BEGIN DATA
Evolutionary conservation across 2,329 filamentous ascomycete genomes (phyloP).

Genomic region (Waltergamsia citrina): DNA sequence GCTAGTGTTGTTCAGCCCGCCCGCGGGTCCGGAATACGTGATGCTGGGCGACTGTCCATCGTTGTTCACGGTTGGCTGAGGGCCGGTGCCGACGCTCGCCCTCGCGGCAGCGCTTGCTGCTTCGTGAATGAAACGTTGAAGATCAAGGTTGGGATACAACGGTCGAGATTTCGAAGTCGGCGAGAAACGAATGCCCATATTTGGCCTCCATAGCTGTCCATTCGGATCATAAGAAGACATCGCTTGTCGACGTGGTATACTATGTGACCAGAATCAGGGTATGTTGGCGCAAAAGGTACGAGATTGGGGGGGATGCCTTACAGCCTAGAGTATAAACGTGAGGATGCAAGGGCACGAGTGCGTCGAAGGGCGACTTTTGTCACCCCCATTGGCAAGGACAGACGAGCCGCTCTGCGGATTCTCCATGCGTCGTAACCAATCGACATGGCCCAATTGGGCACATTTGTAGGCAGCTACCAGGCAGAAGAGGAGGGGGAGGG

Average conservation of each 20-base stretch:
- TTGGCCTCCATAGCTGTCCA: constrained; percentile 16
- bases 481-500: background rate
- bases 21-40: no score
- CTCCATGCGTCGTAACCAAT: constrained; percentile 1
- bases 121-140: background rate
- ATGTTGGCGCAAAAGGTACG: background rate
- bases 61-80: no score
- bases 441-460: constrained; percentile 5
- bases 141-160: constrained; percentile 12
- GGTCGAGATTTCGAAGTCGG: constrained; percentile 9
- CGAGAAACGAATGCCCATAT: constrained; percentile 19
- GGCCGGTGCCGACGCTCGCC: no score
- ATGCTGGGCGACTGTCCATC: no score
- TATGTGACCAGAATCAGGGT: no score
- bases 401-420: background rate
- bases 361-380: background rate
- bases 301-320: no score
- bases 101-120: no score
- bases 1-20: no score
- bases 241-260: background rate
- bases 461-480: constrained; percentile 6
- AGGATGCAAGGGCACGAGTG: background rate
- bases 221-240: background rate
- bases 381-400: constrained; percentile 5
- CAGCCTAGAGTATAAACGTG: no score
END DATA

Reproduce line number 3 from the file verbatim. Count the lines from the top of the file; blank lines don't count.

Average conservation of each 20-base stretch: